Potholes, bridges at risk of collapse: French roads in a desperate state, report says

A recent report carried out by the French government on the country's road network and bridges has been making headlines once again in light of the bridge collapse in northern Italy which claimed 39 lives.

Potholes, bridges at risk of collapse: French roads in a desperate state, report says

The French government needs to spend €1 billion a year for 20 years to fix its national road network which is in such a poor state that bridges are at risk of collapse, tunnels are in a sorry condition and potholes are everywhere, a recent report has concluded.

Of the 12,000 bridges in France looked after by the French state, one third are in need of repair, the report reveals.

The report, commissioned by the government's own ministry of transport also paints a worrying picture of the 12,000 km of state owned road networks in France.

It concluded that “17 percent of the network today is in a significant state of degradation” and that “seven percent of other kinds of infrastructure such as tunnels and bridges need renovation work”.

Covering the report La Depeche newspaper noted: “These findings will not surprise anyone. Motorists have noted this progressive degradation for years.”

And there have been worrying examples of the dangers spoken about in the report.

In May this year, the A15 motorway had to be closed in the direction of Paris when part of the Gennevilliers viaduct subsided (see tweet below). The motorway bridge remains closed for repair works that have caused knock-on traffic chaos around the area.



France's Transport Minister Elisabeth Borne said the partial subsidence of the bridge reflected the sorry state of the whole network which has suffered due to decades of neglect.

In 2015 the motorist organisation “40 Million d'automobilistes” launched a participative operation to denounce the state of the roads in France in which it asked drivers to flag up the roads they considered the most dangerous.

The organisation's chief Pierre Chasseray said that the quality of the maintenance of the roads is called into question in the case of 47 percent of road accidents in France.

The ministry of transport's report points the finger of blame for the poor state of roads in France at the chronic lack of investment over the years.

Transport Minister Elisabeth Borne herself denounced the poor state of a network that has been left for decades to deteriorate due to a lack of maintenance.

The government is planning on investing €800 million a year between 2018 and 2023 in the country's road network, but for those behind the report it's simply not enough.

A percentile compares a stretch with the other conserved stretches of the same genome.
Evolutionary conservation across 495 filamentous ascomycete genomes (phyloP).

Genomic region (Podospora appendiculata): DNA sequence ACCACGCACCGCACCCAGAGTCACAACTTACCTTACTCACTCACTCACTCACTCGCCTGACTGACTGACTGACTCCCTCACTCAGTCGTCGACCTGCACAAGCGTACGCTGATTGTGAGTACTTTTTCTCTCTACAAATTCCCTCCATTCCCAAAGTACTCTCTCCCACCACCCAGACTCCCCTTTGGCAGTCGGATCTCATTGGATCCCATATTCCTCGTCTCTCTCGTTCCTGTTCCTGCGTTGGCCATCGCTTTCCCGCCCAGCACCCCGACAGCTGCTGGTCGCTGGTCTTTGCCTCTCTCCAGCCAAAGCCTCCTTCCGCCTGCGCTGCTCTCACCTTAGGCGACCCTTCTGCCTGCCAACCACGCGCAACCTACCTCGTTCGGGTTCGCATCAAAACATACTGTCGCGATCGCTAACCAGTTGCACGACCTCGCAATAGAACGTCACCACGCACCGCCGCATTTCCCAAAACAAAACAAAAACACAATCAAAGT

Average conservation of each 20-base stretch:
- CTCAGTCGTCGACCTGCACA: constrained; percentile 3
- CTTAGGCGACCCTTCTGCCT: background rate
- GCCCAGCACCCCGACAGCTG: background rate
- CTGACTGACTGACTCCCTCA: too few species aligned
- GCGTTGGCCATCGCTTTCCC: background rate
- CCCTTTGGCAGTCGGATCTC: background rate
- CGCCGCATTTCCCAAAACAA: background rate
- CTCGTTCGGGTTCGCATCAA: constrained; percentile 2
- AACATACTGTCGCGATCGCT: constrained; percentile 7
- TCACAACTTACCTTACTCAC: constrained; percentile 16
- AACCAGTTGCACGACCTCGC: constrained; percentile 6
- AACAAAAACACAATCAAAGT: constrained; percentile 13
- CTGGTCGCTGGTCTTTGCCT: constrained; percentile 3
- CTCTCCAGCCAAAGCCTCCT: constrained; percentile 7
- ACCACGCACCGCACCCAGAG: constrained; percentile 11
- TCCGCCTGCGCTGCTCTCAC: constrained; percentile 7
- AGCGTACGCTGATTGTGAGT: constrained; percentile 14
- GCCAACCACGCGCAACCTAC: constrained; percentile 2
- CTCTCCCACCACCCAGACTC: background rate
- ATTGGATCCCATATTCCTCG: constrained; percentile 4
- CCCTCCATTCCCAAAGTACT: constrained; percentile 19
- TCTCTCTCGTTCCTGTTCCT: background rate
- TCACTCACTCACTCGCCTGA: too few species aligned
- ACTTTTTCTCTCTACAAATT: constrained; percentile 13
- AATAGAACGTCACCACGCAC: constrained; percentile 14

Many of The Local's readers were surprised by the damning report, believing that the roads in France, despite the problems, are still in a much better state than elsewhere in the EU.

Member comments

  1. You cannot compare the state of the roads in a relatively poor country like the Czech republic.
    France is a rich country with some of the most appalling road conditions anywhere.
    In our area of the Creuse some of the roads are in such a bad condition that they are positively dangerous and harmful to your wheels and suspension.
    The problem is that the road maintenance appears to consist of just chucking a bit of tar and gravillon in to a pothole and leaving it at that and not resurfacing properly.
    If a regime of proper maintenance was introduced it would save a considerable amount of time and money.

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Drivers in France to be spied on by 400 ‘super speed cameras’

Hundreds of hi-tech “speed cameras of the future” are to be be installed this year on roads across France, which has had three quarters of its existing cameras vandalised since the start of the “yellow vest” protests several months ago.

Drivers in France to be spied on by 400 'super speed cameras'
A vandalised speed camera in Corsica in December. Photo: AFP

The cameras, perched on four-metre tall posts, have been tested in Marseille and Strasbourg and now 400 of them will be rolled out over the coming year, with three times that number to be set up next year, France Info reported.

The devices are capable of not only clocking your speed but also recording a variety of other misdemeanours, such as phoning while driving, sudden swerving, not wearing a seatbelt, or overtaking on the right, which is illegal in France.

But in the short term the cameras, whose brand name is the Mesta Fusion 2 and which can monitor eight lanes of traffic and several vehicles at once, will be used only to catch people speeding.


There will be four decoy cameras for each operating one, and the decoys and the real ones will be switched regularly to prevent drivers figuring out which are the ones catching them breaking the law.

The new cameras are said to be far harder to vandalise than existing ones.


The French government last week blamed a steep rise in road deaths in February on the yellow vest movement, during which three quarters of speed cameras on the country’s roads have been vandalised or put out of action in recent months.

Official figures said that 253 people were killed on the roads in France in February, a 17.1 percent increase on the same time last year.

Previously road deaths had been going down. There were 3,259 deaths on the country's roads in 2018 – down from 3,448 deaths the previous year.

But they have started to rise again since the yellow vest movement began late last year.

Some protesters angry about planned rises in fuel tax and the rising costs of travel to work, and about a recent lowering of speed limits on some roads, turned their ire on speed cameras.